ARLINGTON -- Josh Tomlin was not surrounded by a host of family and friends. He did not hear his name announced in a nationally-broadcast television special, leading to hugs and cheers and tears. The pitcher was alone in his car when his cellphone rang.
On the other end was Mike Daly, who was an area scout for the Indians in 2006 and now serves as the Rangers' senior director of Minor League operations. Daly informed Tomlin that the Indians had used their 19th-round selection to claim the right-hander in that summer's First-Year Player Draft.
"I was driving back home to my parents' house," Tomlin said. "It was probably one of the best phone calls I received in my life. Whether it was the 19th round or not, it was an opportunity to play."
It is fitting that Tomlin will be taking the mound at Globe Life Park in Arlington on Saturday, considering that teams will be making picks for Rounds 11-40, beginning at 1 p.m. ET with exclusive coverage on MLB.com. Tomlin (a native of nearby Whitehouse, Texas) will square off against Texas righty Nick Tepesch, who was drafted in the 14th round in 2010.
"Draft day was a special day," said Tepesch, who was taken out of the University of Missouri. "I got to continue my career past college and I was very fortunate that the Rangers drafted me. I've been able to work with a lot of great coaches and I've made a lot of friends along the way."
Life as a mid- or late-round prospect is not always easy, though.
While players taken in the early rounds have the pressure of lucrative signing bonuses and heightened expectations, the lower-round players must deal with the pressure of being more easily replaced. The more money a prospect earns on Draft day, the more margin he might have for error. That is not always the case for players who were in situations like Tomlin or Tepesch.
"You know you have to succeed on a regular basis before they replace you," Tomlin said. "You see it in the Minor Leagues all the time. You can get replaced in a minute."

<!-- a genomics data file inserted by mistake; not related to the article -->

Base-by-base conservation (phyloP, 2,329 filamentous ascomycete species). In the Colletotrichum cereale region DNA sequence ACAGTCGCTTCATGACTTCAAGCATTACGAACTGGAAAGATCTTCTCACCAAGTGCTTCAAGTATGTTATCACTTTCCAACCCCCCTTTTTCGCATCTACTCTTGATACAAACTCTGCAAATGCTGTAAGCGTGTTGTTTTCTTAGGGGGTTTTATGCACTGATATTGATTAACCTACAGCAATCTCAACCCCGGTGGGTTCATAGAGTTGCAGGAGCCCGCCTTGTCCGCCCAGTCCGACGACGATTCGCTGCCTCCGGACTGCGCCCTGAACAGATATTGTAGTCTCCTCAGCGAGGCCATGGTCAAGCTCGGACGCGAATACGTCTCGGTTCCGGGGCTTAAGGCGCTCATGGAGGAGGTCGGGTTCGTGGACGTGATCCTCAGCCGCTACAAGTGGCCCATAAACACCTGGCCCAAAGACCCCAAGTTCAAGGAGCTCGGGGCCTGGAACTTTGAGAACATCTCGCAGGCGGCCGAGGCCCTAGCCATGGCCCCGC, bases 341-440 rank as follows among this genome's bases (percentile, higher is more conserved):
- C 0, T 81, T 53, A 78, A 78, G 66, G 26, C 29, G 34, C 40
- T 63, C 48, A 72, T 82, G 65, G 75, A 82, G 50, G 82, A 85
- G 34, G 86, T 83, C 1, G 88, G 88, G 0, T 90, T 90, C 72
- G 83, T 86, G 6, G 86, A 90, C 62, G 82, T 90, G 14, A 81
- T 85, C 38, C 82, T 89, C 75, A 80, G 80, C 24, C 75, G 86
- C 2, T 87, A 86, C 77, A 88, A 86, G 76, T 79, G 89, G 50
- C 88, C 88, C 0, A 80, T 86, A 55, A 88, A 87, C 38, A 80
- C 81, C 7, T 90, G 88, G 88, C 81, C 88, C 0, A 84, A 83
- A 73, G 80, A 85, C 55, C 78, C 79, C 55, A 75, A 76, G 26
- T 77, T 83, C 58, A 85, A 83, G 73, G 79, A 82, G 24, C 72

In his last outing, Tomlin allowed three runs (two earned) on four hits in 5 2/3 innings of a no-decision against the Rockies on Sunday. The right-hander -- sidelined for most of last season due to Tommy John surgery on his right elbow -- struck out eight and walked one in the effort. This season, Tomlin has posted a rate a 8.4 strikeouts per nine innings, which is a big jump over his career rate (5.2).
On Saturday, Tepesch yielded five runs (four earned) in just two innings, during which he logged 62 pitches and faced 14 batters before being pulled against the Nationals. That rough showing came after the right-hander went 2-0 with a 2.09 in his previous three starts for Texas.
"It wasn't very good," Tepesch said. "I just wasn't locating my pitches. I wasn't getting ahead of batters. That's kind of what happens when you don't do those things well."
Indians: Santana looks to rebound
Third baseman and backup catcher Carlos Santana was activated from Major League Baseball's seven-day concussion list on Friday. Feeling much improved, Santana is hoping the break not only allowed him to get healthy, but to recharge after a rough start. Through 50 games, Santana was hitting just .159 for Cleveland.
"Maybe this will help," Santana said. "I took a little break. I know what kind of ability I have. It's good for me. It's not good for me to have a concussion, but I'm thinking positive all the time. Concussions are hard. It's my second time. I know how I feel and I'll be OK."
Rangers: Scheppers returns to 'pen
Reliever Tanner Scheppers was activated from the disabled list on Thursday after a bout with right elbow inflammation, and made his first appearance back with Texas that night. Facing the Orioles, Scheppers opened hs outing by allowing allowing a solo home run to Adam Jones and issuing a walk, but then the righty induced a double-play groundout.
"He came in, he was amped up. You could see that," Rangers manager Ron Washington said after the Rangers' win on Thursday. "The first two hitters he faced, he threw them nothing but fastballs, then he went to something else. The ball came out free and easy."
• Entering this series with the Indians, Rangers shortstop Elvis Andrus had hit safely in 37 consecutive games against the Indians, dating back to his Major League debut. Since 1900, that represented the third-longest hitting streak against a single opponent, trailing Vladmir Guerrero (44 against Texas from 2004-06) and Jacoby Ellsbury (38 against Baltimore from 2009-12).
• Indians first baseman Nick Swisher (15-day disabled list due to a left knee injury) is currently working out with the team in Texas. Swisher is scheduled to fly back to Cleveland on Sunday to prepare for a Minor League rehab assignment (Tuesday and Wednesday) with Double-A Akron.
• Cleveland designated hitter Jason Giambi headed into this series with a 299/.434/.583 career slash line in 74 career games in Arlington. The 43-year-old slugger has 20 career home runs at the ballpark, marking the most for any visiting player.
Grace Raynor is an associate reporter for MLB.com. This story was not subject to the approval of Major League Baseball or its clubs.